New years, new weeks, new fitness fads challenge us to overhaul our lives to be the person society has told us we should be. New challenges are a good thing, but a total life overhaul all at once is not and here is why.
What? Most resolutions stem from people seeing something that someone else has, does, or is, and wanting to have, do, or be the same thing. Being unhappy in your current situation fails to recognize that each individual has his or her own path. While looking at others can be a great motivating tool, you should recognize your best qualities. I love the song “This is Me” from The Greatest Showman. “I won’t let them break me down to dust, I know that there’s a place for us, for we are glorious.” We might not all be supermodel skinny but you may be able to run a marathon or paddle board. Whatever your talent, first you must recognize it, appreciate it, and use your strengths to be the best version of you that you can be. You might not be an incredible runner, but maybe you can take on a mean spin class. Maybe the gym is not your scene, instead you can power walk on the beach. Find what it is that best suits you and your goals. Don’t underestimate what you can achieve, just use YOUR strengths to achieve them. If you want to be a faster runner, train, work hard, and remember that the only person you have to beat is the person you were yesterday. Don’t measure your success by comparing yourself to others. Instead, recognize how far you have come and relish in being able to do something you couldn’t do yesterday! Challenge yourself to be the best you that you can be, one day at a time. “I am brave, I am bruised, I am who I’m meant to be – THIS IS ME!”
The chance at a fresh start is very exciting. So exciting in fact that it makes people say they are going to do grandiose things. “I’m going to lose 50 lbs.” “I am going to go to the gym every day.” “I am going to cut all the sweets/junk food/ fast food/fat or whatever out of my diet.” Is saying you are going to lose weight, workout or eat healthy a bad thing? No, not at all. The problem is the all or nothing approach. A better approach would be to say I am going to try to lose 1 pound a week until I reach my goal. Then make a specific and realistic plan as to how you are going to make that happen. Take things one day at a time and remember that one bad meal won’t make you fat, just like one workout won’t make you skinny. If you give into a craving don’t give up and throw in the towel for the rest of the day. Instead make sure your next food choice is a better one! If you are not a gym goer, saying that suddenly you will be there everyday is setting yourself up for failure. Instead, try going to a specific class X number of days per week and if you can’t make it one day figure out something to do instead (i.e. workout video, go for a run, crunches during commercials while watching your favorite show). Plan for success and make allowances for life to throw you a curve ball. Remember, one day at a time. When it comes to exercise, consistency is better than overload and burn out. What about eating healthy?? Eating healthy is great, but depriving yourself of something usually only makes you crave it more. Instead of going cold turkey on any one thing, try taking baby steps and replacing one unhealthy thing with a better alternative. Once you get used to that change, you can make the next one. Think of healthy eating as a way you want to live the rest of your life, not a quick fix to drop a few pounds.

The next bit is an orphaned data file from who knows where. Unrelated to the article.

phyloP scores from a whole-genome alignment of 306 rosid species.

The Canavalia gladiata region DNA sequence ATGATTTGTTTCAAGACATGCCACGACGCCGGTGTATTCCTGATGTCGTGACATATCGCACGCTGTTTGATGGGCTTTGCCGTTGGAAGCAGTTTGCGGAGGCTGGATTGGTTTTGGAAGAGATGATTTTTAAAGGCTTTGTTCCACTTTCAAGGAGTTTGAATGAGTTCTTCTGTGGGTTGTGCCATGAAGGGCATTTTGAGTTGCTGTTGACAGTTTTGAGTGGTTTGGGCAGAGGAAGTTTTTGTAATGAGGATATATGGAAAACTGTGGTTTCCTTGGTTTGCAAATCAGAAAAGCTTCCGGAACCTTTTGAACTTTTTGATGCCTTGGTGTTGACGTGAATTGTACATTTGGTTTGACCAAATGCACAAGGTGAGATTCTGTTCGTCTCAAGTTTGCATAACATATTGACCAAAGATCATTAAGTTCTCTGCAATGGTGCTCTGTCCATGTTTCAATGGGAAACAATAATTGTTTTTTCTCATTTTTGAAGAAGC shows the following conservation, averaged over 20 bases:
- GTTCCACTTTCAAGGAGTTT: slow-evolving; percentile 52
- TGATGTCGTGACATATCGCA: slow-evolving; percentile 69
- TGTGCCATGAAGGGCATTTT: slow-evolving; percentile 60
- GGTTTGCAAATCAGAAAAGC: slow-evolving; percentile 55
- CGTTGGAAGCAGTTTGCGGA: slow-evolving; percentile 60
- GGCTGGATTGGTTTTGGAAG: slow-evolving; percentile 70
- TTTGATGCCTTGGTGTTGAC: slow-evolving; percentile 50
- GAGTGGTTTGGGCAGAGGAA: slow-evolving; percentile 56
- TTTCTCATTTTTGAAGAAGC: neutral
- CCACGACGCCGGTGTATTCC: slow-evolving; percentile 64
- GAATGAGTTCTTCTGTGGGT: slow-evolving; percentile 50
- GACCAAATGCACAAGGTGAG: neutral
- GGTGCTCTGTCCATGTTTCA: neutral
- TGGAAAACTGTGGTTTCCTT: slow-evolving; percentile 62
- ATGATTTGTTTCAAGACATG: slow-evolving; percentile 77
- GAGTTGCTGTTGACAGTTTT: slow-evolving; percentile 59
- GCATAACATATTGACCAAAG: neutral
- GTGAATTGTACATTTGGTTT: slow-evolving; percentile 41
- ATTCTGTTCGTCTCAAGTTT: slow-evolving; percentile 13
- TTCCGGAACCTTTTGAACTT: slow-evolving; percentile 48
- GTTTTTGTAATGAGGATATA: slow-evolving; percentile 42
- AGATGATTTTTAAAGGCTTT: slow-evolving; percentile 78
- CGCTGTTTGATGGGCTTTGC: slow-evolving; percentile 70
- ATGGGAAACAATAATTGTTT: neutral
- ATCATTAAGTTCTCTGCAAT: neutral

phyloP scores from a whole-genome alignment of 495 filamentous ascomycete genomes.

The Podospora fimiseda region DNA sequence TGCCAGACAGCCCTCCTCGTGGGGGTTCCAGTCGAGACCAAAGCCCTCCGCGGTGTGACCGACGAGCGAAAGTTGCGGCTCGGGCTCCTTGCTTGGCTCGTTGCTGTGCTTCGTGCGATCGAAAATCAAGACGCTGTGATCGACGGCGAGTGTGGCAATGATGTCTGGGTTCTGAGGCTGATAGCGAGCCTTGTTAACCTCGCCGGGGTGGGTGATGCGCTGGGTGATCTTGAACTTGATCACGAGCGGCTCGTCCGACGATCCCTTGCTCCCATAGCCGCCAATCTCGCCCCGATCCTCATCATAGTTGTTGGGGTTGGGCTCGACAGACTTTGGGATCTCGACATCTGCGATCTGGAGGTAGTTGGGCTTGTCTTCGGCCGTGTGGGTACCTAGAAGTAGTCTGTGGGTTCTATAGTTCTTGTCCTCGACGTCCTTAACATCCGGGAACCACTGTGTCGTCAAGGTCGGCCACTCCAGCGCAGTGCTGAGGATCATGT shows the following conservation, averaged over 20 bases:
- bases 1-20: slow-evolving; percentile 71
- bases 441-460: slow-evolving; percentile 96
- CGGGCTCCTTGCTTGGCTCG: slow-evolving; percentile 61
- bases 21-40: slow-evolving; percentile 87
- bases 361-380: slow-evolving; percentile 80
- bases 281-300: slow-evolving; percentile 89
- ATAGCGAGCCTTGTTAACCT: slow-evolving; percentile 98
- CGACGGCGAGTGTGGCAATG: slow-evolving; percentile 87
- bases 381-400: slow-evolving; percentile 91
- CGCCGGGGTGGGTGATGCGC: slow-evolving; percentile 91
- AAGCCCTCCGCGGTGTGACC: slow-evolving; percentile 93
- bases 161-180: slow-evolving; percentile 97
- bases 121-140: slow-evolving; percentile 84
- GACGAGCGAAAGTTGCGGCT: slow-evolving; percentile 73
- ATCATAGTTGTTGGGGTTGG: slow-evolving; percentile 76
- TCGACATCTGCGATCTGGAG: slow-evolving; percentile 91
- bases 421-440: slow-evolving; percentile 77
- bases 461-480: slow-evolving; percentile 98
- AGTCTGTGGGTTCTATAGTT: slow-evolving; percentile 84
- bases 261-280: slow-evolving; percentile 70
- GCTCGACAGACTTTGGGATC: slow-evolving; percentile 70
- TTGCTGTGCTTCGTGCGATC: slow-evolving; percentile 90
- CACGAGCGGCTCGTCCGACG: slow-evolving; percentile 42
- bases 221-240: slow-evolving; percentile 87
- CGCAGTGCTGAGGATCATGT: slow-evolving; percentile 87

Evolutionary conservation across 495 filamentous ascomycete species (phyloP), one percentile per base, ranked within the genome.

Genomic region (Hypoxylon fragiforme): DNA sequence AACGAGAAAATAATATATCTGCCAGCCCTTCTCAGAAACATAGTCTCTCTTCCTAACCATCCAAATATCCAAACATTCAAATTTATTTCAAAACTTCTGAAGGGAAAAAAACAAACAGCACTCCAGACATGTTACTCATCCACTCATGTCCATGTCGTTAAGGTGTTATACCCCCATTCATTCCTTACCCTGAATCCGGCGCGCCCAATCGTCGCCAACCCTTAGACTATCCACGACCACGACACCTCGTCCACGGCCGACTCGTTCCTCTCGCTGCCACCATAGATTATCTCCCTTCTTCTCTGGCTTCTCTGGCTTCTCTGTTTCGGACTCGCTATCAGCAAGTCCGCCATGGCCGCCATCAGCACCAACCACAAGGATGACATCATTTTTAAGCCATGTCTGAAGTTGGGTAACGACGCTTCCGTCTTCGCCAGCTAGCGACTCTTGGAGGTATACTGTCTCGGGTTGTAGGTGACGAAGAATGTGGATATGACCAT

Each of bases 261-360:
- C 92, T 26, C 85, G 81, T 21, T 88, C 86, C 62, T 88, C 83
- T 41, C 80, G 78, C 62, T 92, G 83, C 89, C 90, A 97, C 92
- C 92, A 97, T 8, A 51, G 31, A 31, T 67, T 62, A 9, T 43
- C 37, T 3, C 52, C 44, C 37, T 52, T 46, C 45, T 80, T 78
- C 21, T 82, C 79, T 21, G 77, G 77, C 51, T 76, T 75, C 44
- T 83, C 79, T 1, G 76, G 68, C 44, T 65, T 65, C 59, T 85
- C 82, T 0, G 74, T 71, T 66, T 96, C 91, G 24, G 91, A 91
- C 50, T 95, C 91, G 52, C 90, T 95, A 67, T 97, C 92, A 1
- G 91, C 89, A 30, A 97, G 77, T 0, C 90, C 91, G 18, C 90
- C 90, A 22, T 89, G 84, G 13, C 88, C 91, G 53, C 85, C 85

Why have most people given up their New Year’s resolutions by mid-February? Because they made a great proclamation, deprived themselves in earnest during the month of January, and made themselves miserable. Not reaching your goal weight after depriving yourself gets frustrating, making it to the gym EVERY day has become impossible as real life gets in the way, and that tasty treat that you’ve sworn off is tempting you daily. So how do you keep with it? Focus on the positive! With your lose one pound a week goal, plan a reward once you achieve it – just not one that will derail your progress. For instance, after the first week you could buy yourself new workout shoes to motivate you to keep moving. If exercise is your goal, pick a race you want to run. One with a charity you want to support can help motivate you and asking for donations will keep you accountable to crossing that finish line. New workout clothes, new songs for your playlist, a pedicure, a massage, whatever carrot you need to put on the end of that stick to keep you moving forward! Focusing on what you get instead of what you are giving up changes your perspective. Setting yourself up for success helps you stay motivated! Breaking down your grand resolution into smaller achievable goals allows you to build momentum.
Ask yourself, is this choice going to bring me closer to my goal? Is this the ME I want to be?